Building a learner-centered community: Four powerful team building activities

By Devin Vodicka

This week we celebrated the launch of Learner-Centered Collaborative by bringing our team together to meet in person for the first time since the pandemic.  Reflecting our strong belief in the importance of relationships, our primary goal for the event was to build community and connections across our team.  Thanks to the stellar efforts of volunteers who took the lead to plan the retreat, we had a wonderful experience and I came away energized and inspired.  In addition to focused time on our vision, mission, values, goals, and multi-year plan, we engaged in a number of activities that were focused on connectedness.  

Here are four team building activities that were particularly powerful:

Swagenger Hunt 

Loosely Structured

To build a sense of team identity we first gave everybody a sweatshirt with our new logo on it.  For this activity we were divided into small teams of four or five people and the task was to take selfies in front of items that were on a checklist.  Since we were fortunate to be in San Francisco, the list included local sights such as a bridge, a cable car, and other landmarks.  The photos were uploaded and shared to a Slack channel. In addition to generating a series of memorable experiences, a profound benefit was that we spent time walking and talking in small groups and the informal conversations were important opportunities to develop relationships.  

Our team found a bridge!
Cable Car Selfie: Sadie Henderson and team

While this activity would need to be adapted for your local environment, the combination of small groups, a fun task, walking, and having the time and space for unstructured conversations are a powerful way to create a bonding experience.  

Identity Workshop

Tightly Structured

For this activity we were led through a series of structured conversations that also included individual time to think and reflect.  For the interactive portions we used timers to ensure equity of voice and the discussions occurred in small groups to promote openness and connection.  Prompts ranged from “What’s in a name?” (which focused on the origins of your first and last name) to “If you really knew me …” which used the stem to allow for as much or as little vulnerability as the participant felt was comfortable.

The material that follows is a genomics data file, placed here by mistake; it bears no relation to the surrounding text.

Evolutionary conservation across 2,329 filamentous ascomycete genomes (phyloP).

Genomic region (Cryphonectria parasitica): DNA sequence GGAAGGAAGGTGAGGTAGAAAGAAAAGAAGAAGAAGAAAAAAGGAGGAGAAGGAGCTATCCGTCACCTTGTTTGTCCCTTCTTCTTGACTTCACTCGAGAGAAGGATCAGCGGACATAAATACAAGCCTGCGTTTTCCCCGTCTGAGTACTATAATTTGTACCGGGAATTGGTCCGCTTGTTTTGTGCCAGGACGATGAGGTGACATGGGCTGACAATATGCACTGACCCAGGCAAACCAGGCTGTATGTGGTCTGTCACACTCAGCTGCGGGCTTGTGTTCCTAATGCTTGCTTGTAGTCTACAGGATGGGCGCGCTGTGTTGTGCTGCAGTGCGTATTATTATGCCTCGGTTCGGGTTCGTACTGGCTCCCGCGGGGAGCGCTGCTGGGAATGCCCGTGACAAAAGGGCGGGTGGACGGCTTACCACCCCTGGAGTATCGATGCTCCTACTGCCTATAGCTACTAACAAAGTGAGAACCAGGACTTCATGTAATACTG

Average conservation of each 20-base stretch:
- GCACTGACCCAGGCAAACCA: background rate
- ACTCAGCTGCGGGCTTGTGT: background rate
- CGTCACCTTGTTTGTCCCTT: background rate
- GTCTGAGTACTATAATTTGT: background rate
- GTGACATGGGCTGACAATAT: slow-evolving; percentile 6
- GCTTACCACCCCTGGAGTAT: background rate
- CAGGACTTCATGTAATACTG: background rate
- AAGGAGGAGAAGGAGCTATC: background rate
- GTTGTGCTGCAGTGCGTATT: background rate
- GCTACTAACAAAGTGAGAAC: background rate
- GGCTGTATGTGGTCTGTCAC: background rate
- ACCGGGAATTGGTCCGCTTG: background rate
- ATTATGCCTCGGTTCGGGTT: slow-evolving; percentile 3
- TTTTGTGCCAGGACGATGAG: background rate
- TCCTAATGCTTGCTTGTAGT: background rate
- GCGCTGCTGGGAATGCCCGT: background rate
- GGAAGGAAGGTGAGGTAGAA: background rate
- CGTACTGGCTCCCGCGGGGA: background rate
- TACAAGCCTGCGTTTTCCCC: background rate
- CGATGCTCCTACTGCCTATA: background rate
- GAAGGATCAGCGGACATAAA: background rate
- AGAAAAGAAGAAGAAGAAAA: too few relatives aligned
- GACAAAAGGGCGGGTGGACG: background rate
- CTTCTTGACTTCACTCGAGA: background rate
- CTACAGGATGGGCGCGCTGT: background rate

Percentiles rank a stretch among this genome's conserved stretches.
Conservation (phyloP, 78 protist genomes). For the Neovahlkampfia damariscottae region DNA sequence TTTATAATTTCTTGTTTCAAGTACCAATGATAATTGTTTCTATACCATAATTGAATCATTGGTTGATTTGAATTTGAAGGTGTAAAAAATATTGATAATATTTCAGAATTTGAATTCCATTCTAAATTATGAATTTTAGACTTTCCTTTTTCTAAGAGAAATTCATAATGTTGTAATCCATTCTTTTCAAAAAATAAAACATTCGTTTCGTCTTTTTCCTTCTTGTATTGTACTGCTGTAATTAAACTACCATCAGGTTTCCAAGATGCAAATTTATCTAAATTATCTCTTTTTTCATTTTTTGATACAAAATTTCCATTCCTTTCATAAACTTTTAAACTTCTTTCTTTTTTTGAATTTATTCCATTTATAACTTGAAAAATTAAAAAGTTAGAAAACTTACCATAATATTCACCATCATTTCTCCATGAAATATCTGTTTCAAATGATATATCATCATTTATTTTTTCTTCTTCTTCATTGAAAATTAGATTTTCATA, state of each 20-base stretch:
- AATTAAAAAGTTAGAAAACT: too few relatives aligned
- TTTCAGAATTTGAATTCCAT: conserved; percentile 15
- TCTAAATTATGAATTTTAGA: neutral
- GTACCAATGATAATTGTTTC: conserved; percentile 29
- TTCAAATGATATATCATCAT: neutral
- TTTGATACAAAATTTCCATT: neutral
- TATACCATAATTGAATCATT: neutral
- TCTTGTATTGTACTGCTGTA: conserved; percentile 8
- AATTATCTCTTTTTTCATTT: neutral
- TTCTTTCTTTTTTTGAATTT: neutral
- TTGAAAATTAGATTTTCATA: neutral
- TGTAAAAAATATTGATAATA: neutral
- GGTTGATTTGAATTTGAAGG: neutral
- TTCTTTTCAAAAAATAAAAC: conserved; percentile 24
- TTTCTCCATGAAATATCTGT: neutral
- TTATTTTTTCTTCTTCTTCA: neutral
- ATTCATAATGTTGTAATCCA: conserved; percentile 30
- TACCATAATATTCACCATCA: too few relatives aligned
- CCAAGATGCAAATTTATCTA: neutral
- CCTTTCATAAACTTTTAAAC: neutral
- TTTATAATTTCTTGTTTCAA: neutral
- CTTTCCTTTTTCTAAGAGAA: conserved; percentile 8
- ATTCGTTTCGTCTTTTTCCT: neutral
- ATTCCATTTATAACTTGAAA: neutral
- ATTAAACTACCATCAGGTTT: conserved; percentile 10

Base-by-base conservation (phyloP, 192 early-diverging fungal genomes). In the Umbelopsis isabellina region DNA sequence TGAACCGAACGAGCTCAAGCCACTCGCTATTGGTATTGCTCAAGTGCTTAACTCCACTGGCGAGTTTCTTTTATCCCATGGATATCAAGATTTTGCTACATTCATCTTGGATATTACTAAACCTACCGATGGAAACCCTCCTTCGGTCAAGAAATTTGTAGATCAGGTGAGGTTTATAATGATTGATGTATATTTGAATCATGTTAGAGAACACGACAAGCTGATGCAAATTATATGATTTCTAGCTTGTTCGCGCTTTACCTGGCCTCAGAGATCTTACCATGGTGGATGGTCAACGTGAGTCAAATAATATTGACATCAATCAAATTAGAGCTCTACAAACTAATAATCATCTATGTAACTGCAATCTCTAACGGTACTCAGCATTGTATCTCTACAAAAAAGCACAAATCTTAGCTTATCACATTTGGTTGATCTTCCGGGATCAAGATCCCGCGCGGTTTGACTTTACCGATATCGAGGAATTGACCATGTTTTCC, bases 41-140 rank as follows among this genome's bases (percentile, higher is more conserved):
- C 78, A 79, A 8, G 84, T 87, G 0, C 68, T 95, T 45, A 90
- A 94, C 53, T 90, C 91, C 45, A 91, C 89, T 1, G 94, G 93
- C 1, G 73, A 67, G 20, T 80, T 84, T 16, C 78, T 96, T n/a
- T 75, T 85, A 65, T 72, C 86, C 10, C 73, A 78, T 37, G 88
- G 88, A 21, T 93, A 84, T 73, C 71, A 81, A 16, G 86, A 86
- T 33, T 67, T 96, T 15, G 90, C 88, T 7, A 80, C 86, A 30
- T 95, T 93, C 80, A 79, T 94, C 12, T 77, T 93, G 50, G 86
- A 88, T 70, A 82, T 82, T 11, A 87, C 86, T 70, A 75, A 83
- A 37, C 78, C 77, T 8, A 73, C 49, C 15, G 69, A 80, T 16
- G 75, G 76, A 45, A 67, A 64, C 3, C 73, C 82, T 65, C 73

Afterwards I heard statements such as: “I learned new things about my colleagues” and “I feel closer to my team members after this activity.” To learn more about this type of activity, check out the free workshop we’ll be providing soon. 

World Cafe

Moderately Structured

This is one of my all-time favorites.  For the World Cafe you divide into small groups and rotate between stations where you respond to challenging questions.  Responses are recorded on poster paper and each rotation builds on the input from the previous group or groups.  For us, we focused on prompts such as “How might we promote connectedness in a remote organization?” and “How might we improve our feedback and evaluation process?” Having done this process many times, I am always amazed at how participants make connections and also by the ways in which the layering of insights across multiple groups and perspectives adds depth and promotes creativity.  

Play

Unstructured

Finding time to engage together in play is a fantastic way to promote connectedness and build a sense of teamwork and community.  We spent time at an arcade which was incredibly fun and I can’t even think of the right word to describe the near-constant laughter which I will always remember from the experience.  If you can’t make it to a place like an arcade other excellent alternatives that require very little preparation are board games and cards.  

Learner-Centered Collaborative leaders Rachel Riggio and Catina Hancock

In conclusion, take the time as a leader to make the time for your team to develop relationships with one another.  With examples here ranging from unstructured to highly structured activities, there are a range of options to consider.  The key is to prioritize what matters most as we seek to create the conditions for meaningful learning.  Relationships are at the heart of everything that we do.  Learner-centered leaders understand that team building activities are essential for us to model the connectedness and collaboration that we want to see in our students.  

The amazing Learner-Centered Collaborative team

Check out the book Learner-Centered Leadership: A Blueprint for Transformational Change in learning Communities for more insights, reflections, and suggestions.

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